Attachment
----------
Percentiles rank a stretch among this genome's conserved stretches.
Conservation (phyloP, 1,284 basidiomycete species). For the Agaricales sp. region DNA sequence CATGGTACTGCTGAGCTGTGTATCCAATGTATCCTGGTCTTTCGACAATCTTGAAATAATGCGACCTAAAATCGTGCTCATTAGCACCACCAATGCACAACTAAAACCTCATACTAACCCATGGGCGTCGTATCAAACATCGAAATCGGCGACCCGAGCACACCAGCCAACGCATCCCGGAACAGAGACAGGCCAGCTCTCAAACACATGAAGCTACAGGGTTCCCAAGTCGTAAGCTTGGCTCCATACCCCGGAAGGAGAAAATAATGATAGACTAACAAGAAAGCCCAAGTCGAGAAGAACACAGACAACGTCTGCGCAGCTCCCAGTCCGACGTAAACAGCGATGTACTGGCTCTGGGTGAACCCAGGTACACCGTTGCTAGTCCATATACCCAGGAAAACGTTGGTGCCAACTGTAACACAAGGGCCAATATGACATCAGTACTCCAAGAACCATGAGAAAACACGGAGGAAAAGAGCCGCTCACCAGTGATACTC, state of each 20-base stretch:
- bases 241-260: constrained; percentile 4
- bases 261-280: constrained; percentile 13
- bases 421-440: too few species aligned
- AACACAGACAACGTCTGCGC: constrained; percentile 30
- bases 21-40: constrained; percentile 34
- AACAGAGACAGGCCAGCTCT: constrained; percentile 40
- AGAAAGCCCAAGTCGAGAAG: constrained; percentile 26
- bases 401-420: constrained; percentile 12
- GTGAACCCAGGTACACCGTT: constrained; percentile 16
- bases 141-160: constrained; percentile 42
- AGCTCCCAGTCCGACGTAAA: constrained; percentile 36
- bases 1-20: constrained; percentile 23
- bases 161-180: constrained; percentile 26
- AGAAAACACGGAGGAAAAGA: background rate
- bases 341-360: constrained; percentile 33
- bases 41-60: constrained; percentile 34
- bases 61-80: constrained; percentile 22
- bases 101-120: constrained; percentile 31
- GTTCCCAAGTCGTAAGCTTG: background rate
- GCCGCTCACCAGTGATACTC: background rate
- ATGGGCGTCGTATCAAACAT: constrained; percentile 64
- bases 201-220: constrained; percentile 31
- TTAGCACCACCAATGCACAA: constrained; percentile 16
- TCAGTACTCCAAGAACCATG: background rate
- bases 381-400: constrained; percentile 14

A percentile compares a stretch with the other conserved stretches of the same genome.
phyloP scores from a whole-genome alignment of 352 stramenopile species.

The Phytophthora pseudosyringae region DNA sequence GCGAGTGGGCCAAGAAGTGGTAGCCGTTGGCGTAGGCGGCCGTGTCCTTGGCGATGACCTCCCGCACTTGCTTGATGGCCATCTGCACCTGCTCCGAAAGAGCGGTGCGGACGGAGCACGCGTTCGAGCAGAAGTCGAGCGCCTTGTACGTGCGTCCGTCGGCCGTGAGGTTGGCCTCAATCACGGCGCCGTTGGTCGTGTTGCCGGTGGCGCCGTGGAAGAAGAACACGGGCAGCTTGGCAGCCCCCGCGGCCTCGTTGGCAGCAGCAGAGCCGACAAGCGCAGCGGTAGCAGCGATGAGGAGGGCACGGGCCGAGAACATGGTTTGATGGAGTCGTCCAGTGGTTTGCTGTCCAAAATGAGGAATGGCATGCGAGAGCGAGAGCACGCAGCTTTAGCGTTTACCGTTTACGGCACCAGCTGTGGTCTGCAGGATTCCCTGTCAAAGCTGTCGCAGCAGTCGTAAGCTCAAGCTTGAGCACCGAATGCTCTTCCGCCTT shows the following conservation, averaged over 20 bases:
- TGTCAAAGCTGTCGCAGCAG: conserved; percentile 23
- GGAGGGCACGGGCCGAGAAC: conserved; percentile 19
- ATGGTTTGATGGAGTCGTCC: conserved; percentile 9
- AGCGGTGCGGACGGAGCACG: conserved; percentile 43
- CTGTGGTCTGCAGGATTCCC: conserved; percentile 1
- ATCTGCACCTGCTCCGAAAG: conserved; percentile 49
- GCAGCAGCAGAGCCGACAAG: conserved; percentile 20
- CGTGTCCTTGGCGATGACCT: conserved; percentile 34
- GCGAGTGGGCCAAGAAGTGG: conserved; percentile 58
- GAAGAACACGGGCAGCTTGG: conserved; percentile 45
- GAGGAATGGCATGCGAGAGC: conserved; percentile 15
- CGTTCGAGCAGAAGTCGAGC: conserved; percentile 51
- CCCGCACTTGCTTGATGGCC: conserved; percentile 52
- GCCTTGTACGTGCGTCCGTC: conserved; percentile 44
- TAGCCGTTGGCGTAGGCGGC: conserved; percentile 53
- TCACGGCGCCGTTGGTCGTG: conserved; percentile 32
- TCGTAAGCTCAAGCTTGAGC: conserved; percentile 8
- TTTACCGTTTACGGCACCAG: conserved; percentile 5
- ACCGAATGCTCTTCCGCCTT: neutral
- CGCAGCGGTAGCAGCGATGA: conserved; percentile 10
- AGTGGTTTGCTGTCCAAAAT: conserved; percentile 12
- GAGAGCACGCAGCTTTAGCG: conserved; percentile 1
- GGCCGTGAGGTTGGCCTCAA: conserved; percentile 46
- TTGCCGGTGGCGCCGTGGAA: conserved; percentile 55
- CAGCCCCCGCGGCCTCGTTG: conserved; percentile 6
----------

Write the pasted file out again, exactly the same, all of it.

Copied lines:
Percentiles rank a stretch among this genome's conserved stretches.
Conservation (phyloP, 1,284 basidiomycete species). For the Agaricales sp. region DNA sequence CATGGTACTGCTGAGCTGTGTATCCAATGTATCCTGGTCTTTCGACAATCTTGAAATAATGCGACCTAAAATCGTGCTCATTAGCACCACCAATGCACAACTAAAACCTCATACTAACCCATGGGCGTCGTATCAAACATCGAAATCGGCGACCCGAGCACACCAGCCAACGCATCCCGGAACAGAGACAGGCCAGCTCTCAAACACATGAAGCTACAGGGTTCCCAAGTCGTAAGCTTGGCTCCATACCCCGGAAGGAGAAAATAATGATAGACTAACAAGAAAGCCCAAGTCGAGAAGAACACAGACAACGTCTGCGCAGCTCCCAGTCCGACGTAAACAGCGATGTACTGGCTCTGGGTGAACCCAGGTACACCGTTGCTAGTCCATATACCCAGGAAAACGTTGGTGCCAACTGTAACACAAGGGCCAATATGACATCAGTACTCCAAGAACCATGAGAAAACACGGAGGAAAAGAGCCGCTCACCAGTGATACTC, state of each 20-base stretch:
- bases 241-260: constrained; percentile 4
- bases 261-280: constrained; percentile 13
- bases 421-440: too few species aligned
- AACACAGACAACGTCTGCGC: constrained; percentile 30
- bases 21-40: constrained; percentile 34
- AACAGAGACAGGCCAGCTCT: constrained; percentile 40
- AGAAAGCCCAAGTCGAGAAG: constrained; percentile 26
- bases 401-420: constrained; percentile 12
- GTGAACCCAGGTACACCGTT: constrained; percentile 16
- bases 141-160: constrained; percentile 42
- AGCTCCCAGTCCGACGTAAA: constrained; percentile 36
- bases 1-20: constrained; percentile 23
- bases 161-180: constrained; percentile 26
- AGAAAACACGGAGGAAAAGA: background rate
- bases 341-360: constrained; percentile 33
- bases 41-60: constrained; percentile 34
- bases 61-80: constrained; percentile 22
- bases 101-120: constrained; percentile 31
- GTTCCCAAGTCGTAAGCTTG: background rate
- GCCGCTCACCAGTGATACTC: background rate
- ATGGGCGTCGTATCAAACAT: constrained; percentile 64
- bases 201-220: constrained; percentile 31
- TTAGCACCACCAATGCACAA: constrained; percentile 16
- TCAGTACTCCAAGAACCATG: background rate
- bases 381-400: constrained; percentile 14

A percentile compares a stretch with the other conserved stretches of the same genome.
phyloP scores from a whole-genome alignment of 352 stramenopile species.

The Phytophthora pseudosyringae region DNA sequence GCGAGTGGGCCAAGAAGTGGTAGCCGTTGGCGTAGGCGGCCGTGTCCTTGGCGATGACCTCCCGCACTTGCTTGATGGCCATCTGCACCTGCTCCGAAAGAGCGGTGCGGACGGAGCACGCGTTCGAGCAGAAGTCGAGCGCCTTGTACGTGCGTCCGTCGGCCGTGAGGTTGGCCTCAATCACGGCGCCGTTGGTCGTGTTGCCGGTGGCGCCGTGGAAGAAGAACACGGGCAGCTTGGCAGCCCCCGCGGCCTCGTTGGCAGCAGCAGAGCCGACAAGCGCAGCGGTAGCAGCGATGAGGAGGGCACGGGCCGAGAACATGGTTTGATGGAGTCGTCCAGTGGTTTGCTGTCCAAAATGAGGAATGGCATGCGAGAGCGAGAGCACGCAGCTTTAGCGTTTACCGTTTACGGCACCAGCTGTGGTCTGCAGGATTCCCTGTCAAAGCTGTCGCAGCAGTCGTAAGCTCAAGCTTGAGCACCGAATGCTCTTCCGCCTT shows the following conservation, averaged over 20 bases:
- TGTCAAAGCTGTCGCAGCAG: conserved; percentile 23
- GGAGGGCACGGGCCGAGAAC: conserved; percentile 19
- ATGGTTTGATGGAGTCGTCC: conserved; percentile 9
- AGCGGTGCGGACGGAGCACG: conserved; percentile 43
- CTGTGGTCTGCAGGATTCCC: conserved; percentile 1
- ATCTGCACCTGCTCCGAAAG: conserved; percentile 49
- GCAGCAGCAGAGCCGACAAG: conserved; percentile 20
- CGTGTCCTTGGCGATGACCT: conserved; percentile 34
- GCGAGTGGGCCAAGAAGTGG: conserved; percentile 58
- GAAGAACACGGGCAGCTTGG: conserved; percentile 45
- GAGGAATGGCATGCGAGAGC: conserved; percentile 15
- CGTTCGAGCAGAAGTCGAGC: conserved; percentile 51
- CCCGCACTTGCTTGATGGCC: conserved; percentile 52
- GCCTTGTACGTGCGTCCGTC: conserved; percentile 44
- TAGCCGTTGGCGTAGGCGGC: conserved; percentile 53
- TCACGGCGCCGTTGGTCGTG: conserved; percentile 32
- TCGTAAGCTCAAGCTTGAGC: conserved; percentile 8
- TTTACCGTTTACGGCACCAG: conserved; percentile 5
- ACCGAATGCTCTTCCGCCTT: neutral
- CGCAGCGGTAGCAGCGATGA: conserved; percentile 10
- AGTGGTTTGCTGTCCAAAAT: conserved; percentile 12
- GAGAGCACGCAGCTTTAGCG: conserved; percentile 1
- GGCCGTGAGGTTGGCCTCAA: conserved; percentile 46
- TTGCCGGTGGCGCCGTGGAA: conserved; percentile 55
- CAGCCCCCGCGGCCTCGTTG: conserved; percentile 6